Sort order specified in primary key, yet sorting is executed on SELECT
For a non partitioned table I get the following plan
There is a single seek predicate on
Seek Keys: Prefix: DeviceId, SensorId = (3819, 53), Start: Date < 1339225010.
Meaning that SQL Server can perform an equality seek on the first two columns and then begin a range seek starting at
1339225010 and ordered
FORWARD (as the index is defined with
TOP operator will stop requesting more rows from the seek after the first row is emitted.
When I create the partition scheme and function
CREATE PARTITION FUNCTION PF (int) AS RANGE LEFT FOR VALUES (1000, 1339225009 ,1339225010 , 1339225011); GO CREATE PARTITION SCHEME [MyPartitioningScheme] AS PARTITION PF ALL TO ([PRIMARY] );
And populate the table with the following data
INSERT INTO [dbo].[SensorValues] /*500 rows matching date and SensorId, DeviceId predicate*/ SELECT TOP (500) 3819,53,1, ROW_NUMBER() OVER (ORDER BY (SELECT 0)) FROM master..spt_values UNION ALL /*700 rows matching date but not SensorId, DeviceId predicate*/ SELECT TOP (700) 3819,52,1, ROW_NUMBER() OVER (ORDER BY (SELECT 0)) FROM master..spt_values UNION ALL /*1100 rows matching SensorId, DeviceId predicate but not date */ SELECT TOP (1100) 3819,53,1, ROW_NUMBER() OVER (ORDER BY (SELECT 0)) + 1339225011 FROM master..spt_values
The plan on SQL Server 2008 looks as follows.
The actual number of rows emitted from the seek is
500. The plan shows seek predicates
Seek Keys: Start: PtnId1000 <= 2, End: PtnId1000 >= 1, Seek Keys: Prefix: DeviceId, SensorId = (3819, 53), Start: Date < 1339225010
Indicating it is using the skip scan approach described here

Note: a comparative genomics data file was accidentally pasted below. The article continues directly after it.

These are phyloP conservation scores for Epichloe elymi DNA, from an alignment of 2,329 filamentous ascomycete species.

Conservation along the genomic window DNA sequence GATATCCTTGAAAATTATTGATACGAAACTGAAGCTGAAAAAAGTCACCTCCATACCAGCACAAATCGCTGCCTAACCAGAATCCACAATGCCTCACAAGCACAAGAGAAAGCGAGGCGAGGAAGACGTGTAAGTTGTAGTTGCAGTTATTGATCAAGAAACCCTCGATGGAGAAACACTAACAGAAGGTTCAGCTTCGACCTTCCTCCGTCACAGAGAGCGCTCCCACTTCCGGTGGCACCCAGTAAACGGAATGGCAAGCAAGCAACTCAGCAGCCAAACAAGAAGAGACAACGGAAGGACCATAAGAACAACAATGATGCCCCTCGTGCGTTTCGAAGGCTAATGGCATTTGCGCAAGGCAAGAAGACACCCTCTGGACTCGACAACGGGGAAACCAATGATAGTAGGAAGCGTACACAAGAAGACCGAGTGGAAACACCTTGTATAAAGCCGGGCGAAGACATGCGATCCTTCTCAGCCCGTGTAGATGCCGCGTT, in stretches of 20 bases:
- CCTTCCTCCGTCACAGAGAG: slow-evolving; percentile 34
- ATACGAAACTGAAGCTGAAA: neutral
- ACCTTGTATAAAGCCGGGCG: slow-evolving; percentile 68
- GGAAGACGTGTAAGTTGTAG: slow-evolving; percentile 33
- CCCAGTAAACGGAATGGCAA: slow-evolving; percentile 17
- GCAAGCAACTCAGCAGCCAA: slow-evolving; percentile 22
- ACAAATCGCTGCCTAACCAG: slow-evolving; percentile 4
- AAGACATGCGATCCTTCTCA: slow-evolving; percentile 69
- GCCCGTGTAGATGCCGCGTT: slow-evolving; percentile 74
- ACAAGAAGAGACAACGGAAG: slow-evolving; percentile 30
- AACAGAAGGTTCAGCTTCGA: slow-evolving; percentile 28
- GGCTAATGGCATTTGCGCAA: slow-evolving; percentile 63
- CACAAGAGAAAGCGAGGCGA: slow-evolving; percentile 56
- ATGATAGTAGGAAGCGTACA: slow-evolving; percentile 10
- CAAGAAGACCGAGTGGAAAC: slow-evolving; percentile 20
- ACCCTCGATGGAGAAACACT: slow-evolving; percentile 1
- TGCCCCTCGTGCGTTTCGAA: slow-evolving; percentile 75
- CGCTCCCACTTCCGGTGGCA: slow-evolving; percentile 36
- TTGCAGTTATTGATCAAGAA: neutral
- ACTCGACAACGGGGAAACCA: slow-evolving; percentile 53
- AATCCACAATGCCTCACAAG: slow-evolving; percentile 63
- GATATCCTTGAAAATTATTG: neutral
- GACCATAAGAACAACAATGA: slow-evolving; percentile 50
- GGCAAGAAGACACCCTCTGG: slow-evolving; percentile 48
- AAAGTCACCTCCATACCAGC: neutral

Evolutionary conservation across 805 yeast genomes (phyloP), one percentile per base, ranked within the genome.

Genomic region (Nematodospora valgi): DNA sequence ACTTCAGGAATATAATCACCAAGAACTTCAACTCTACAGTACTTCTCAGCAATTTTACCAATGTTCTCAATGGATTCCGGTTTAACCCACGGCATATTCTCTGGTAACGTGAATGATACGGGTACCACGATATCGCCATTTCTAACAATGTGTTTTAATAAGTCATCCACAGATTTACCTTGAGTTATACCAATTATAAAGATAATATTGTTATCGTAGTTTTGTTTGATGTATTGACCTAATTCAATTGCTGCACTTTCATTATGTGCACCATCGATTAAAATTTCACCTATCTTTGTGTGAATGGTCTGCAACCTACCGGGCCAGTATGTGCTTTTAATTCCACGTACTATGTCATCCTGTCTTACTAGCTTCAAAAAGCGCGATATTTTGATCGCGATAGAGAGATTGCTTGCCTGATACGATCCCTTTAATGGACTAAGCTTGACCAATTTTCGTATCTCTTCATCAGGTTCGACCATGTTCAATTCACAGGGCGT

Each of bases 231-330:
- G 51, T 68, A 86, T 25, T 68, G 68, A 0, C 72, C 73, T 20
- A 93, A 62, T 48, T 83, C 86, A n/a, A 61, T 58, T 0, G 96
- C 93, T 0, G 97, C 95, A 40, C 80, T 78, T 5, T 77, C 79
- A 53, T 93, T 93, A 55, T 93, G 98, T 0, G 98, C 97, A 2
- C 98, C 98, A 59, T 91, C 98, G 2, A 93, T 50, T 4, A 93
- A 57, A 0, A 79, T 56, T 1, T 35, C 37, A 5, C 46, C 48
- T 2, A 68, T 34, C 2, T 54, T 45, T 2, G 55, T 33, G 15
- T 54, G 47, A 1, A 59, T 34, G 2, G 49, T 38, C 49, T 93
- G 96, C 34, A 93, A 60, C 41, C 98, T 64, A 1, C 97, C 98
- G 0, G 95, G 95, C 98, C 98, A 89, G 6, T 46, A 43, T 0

the query optimizer is extended so that a seek or scan operation with one condition can be done on PartitionID (as the logical leading column) and possibly other index key columns, and then a second-level seek, with a different condition, can be done on one or more additional columns, for each distinct value that meets the qualification for the first-level seek operation.
This plan is a serial plan and so for the specific query you have it seems that if SQL Server ensured that it processed the partitions in descending order of
date that the original plan with the
TOP would still work and it could stop processing after the first matching row was found rather than continuing on and outputting the remaining 499 matches.
In fact the plan on 2005 looks like it does take that approach
I'm not sure if it is straight forward to get the same plan on 2008 or maybe it would need an
OUTER APPLY on
sys.partition_range_values to simulate it.
A lot of people believe that a clustered index guarantees a sort order on output. But that's not what it does; it guarantees a storage order on disk.
See, for example, this blog post, a follow-up, and this longer discussion.
I'm speculating that the SORT is needed because of parallel plan. I base this on some dim and distant blog article: but I found this on MSDN which may or may not justify this
So, try with MAXDOP 1 and see what happens...
Also hinted at in @sql kiwi's blog post on Simple Talk under "Exchange Operator" I think. And "DOP dependence" here